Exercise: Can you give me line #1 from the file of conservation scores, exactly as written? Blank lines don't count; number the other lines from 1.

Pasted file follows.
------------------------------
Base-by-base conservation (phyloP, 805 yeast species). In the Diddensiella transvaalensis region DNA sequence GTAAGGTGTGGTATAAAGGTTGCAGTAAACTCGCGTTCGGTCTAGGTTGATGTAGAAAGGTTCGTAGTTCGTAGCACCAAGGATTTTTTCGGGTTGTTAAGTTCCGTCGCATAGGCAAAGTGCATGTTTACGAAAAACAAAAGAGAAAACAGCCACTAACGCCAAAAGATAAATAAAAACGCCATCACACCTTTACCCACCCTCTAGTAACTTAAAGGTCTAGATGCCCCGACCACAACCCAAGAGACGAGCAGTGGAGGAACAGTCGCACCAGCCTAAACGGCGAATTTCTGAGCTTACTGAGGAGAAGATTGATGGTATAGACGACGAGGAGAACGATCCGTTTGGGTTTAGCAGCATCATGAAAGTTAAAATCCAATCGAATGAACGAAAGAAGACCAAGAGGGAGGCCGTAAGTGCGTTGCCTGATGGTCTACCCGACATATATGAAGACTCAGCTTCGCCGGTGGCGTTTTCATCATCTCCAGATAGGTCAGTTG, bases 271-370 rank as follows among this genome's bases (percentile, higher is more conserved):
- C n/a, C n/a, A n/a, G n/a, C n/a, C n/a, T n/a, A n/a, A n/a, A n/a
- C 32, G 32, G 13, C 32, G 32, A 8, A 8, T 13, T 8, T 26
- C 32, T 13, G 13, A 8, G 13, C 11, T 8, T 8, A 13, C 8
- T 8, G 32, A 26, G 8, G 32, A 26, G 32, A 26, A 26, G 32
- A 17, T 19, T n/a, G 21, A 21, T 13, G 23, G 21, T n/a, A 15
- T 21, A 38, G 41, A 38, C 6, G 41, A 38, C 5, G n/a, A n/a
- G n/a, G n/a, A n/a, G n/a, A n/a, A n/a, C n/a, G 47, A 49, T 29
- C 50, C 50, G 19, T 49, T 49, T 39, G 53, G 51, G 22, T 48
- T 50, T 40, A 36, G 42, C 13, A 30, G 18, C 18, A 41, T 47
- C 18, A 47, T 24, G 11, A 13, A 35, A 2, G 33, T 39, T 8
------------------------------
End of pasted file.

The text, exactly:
Base-by-base conservation (phyloP, 805 yeast species). In the Diddensiella transvaalensis region DNA sequence GTAAGGTGTGGTATAAAGGTTGCAGTAAACTCGCGTTCGGTCTAGGTTGATGTAGAAAGGTTCGTAGTTCGTAGCACCAAGGATTTTTTCGGGTTGTTAAGTTCCGTCGCATAGGCAAAGTGCATGTTTACGAAAAACAAAAGAGAAAACAGCCACTAACGCCAAAAGATAAATAAAAACGCCATCACACCTTTACCCACCCTCTAGTAACTTAAAGGTCTAGATGCCCCGACCACAACCCAAGAGACGAGCAGTGGAGGAACAGTCGCACCAGCCTAAACGGCGAATTTCTGAGCTTACTGAGGAGAAGATTGATGGTATAGACGACGAGGAGAACGATCCGTTTGGGTTTAGCAGCATCATGAAAGTTAAAATCCAATCGAATGAACGAAAGAAGACCAAGAGGGAGGCCGTAAGTGCGTTGCCTGATGGTCTACCCGACATATATGAAGACTCAGCTTCGCCGGTGGCGTTTTCATCATCTCCAGATAGGTCAGTTG, bases 271-370 rank as follows among this genome's bases (percentile, higher is more conserved):